Nevertheless, technology and human ingenuity have a significant role to play.
From quantum computing and artificial intelligence to DNA sequencing and advanced robotics, we have an opportunity to create transformative approaches for sustainability. And of all new technologies that make up the Fourth Industrial Revolution, perhaps blockchain shows the most promise for radical disruption.
As a digital, tamper-proof record of information accessible to everyone, blockchain means that soon a simple scan of tuna packaging using a smartphone will reveal where and when the fish was caught, and by which vessel and fishing method. Consumers will have certainty that they’re buying legally-caught, sustainable tuna, free of slave labour.
Besides seafood, blockchain can transform certification and traceability for all manner of commodities — by tracking products from producer to consumer, by creating binding contracts without the need for third-party enforcement, and by eradicating the manipulation of data on origin, content, production, and health and safety.
Programmes such as Recycle to Coin and Plastic Bank are using blockchain to reward recycling with cryptographic tokens as well as to track quantities, costs and impact. Extended and replicated, such approaches can turbo-charge the development of circular and shared economies.
Emerging platforms like Electric Chain could help people invest directly in renewable energy installations, and blockchain could support a clean, resilient and affordable energy system that integrates centralised power with distributed renewables, distributing energy from where it is produced to where it is needed with maximum efficiency.
Tracking carbon footprint, blockchain could drive the production and consumption of low carbon products and help establish appropriate levels of carbon tax. And by tracking compliance with global environmental agreements — without the need for third-party auditing — it could incentivise governments and corporations to deliver on commitments and reporting.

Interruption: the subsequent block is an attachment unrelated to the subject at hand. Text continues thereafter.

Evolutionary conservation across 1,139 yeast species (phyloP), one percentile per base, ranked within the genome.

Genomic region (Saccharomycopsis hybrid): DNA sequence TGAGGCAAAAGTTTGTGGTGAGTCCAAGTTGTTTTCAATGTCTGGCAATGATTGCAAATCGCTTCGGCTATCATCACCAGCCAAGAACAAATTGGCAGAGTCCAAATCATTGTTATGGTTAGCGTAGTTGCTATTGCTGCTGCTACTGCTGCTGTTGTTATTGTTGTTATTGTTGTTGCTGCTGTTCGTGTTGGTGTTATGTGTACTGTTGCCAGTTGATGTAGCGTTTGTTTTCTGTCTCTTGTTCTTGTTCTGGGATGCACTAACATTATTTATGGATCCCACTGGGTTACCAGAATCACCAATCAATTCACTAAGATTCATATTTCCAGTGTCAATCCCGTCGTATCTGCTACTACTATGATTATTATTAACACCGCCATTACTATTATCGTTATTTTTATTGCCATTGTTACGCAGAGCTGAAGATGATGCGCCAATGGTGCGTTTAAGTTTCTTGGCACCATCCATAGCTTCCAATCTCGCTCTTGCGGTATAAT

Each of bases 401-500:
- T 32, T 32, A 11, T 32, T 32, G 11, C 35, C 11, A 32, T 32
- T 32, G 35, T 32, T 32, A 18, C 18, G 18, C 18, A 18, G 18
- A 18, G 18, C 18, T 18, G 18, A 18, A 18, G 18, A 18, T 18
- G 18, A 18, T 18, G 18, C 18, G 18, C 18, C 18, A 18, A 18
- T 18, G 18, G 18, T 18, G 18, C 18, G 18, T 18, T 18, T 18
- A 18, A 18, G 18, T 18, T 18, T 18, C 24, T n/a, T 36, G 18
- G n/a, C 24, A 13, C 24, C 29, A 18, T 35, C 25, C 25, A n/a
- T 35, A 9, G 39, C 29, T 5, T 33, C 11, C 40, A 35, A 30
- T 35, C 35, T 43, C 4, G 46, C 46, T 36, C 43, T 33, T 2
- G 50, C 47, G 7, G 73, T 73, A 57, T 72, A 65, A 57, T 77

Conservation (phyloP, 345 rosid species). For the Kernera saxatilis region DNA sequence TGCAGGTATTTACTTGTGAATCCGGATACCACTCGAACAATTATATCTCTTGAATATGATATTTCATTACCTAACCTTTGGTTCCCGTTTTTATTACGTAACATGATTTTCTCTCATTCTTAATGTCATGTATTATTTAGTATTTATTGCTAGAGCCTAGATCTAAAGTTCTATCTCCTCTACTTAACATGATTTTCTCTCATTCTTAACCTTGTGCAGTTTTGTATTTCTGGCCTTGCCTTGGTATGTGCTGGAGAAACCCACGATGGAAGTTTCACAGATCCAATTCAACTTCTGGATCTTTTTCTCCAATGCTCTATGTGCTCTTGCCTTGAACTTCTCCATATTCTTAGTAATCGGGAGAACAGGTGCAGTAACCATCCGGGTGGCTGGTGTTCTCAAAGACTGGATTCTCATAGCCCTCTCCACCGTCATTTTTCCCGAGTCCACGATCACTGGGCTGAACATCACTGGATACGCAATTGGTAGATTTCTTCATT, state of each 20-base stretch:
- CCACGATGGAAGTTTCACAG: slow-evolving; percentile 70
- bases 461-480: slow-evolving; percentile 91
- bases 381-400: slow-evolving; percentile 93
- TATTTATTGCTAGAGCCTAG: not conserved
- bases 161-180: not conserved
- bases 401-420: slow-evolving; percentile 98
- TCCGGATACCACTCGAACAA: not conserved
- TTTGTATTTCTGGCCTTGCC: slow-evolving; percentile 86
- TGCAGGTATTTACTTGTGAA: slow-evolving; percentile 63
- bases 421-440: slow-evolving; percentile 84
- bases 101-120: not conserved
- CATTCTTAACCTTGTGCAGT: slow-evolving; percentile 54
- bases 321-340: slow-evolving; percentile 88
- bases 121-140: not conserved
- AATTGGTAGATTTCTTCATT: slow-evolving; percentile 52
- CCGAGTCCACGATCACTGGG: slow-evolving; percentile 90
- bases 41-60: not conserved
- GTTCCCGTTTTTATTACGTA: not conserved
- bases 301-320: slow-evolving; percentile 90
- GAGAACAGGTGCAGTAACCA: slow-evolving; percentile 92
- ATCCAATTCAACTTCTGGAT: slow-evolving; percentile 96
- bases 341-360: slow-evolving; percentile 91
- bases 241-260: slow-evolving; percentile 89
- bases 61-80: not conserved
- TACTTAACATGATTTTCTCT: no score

Last but not least, blockchain can support civil society accountability by tracking funds and ensuring they support conservation, as well as by tackling bureaucracy and corruption, and releasing funds where needed without sophisticated banking infrastructure.
In essence, a distributed, transparent, autonomous and immutable peer-to-peer system for exchange, blockchain can help individuals, government and companies see the real impact of action in a complex world — something especially useful in delivering sustainability.
Yet while it has tremendous potential, the technology is in its infancy. We need to overcome potential weaknesses, and we need to experiment. And we will likely need to fail before we fully understand how we can harness its power for a sustainable future.
In doing so, we must remember that change does not happen by itself. Technology is no silver bullet. It will not magically protect forests, save tigers or restore ocean health but used well, it can facilitate smart choices by producers and consumers, governments and corporations, whether for sustainable tuna, distributed energy, or other system change.
Mission Earth is too big a challenge for one organisation, business or country to deliver alone. And along with robust regulation and public policy, it is only through dialogue, collaboration, commitment, innovation and imagination that we will succeed.
We should embrace the revolution — but beyond radical transparency, automation, smart contracting and elimination of uncertainty and blind trust, only the vision and ingenuity of people and partnerships can realise the true potential of blockchain technology for our wellbeing, enterprise and future prosperity.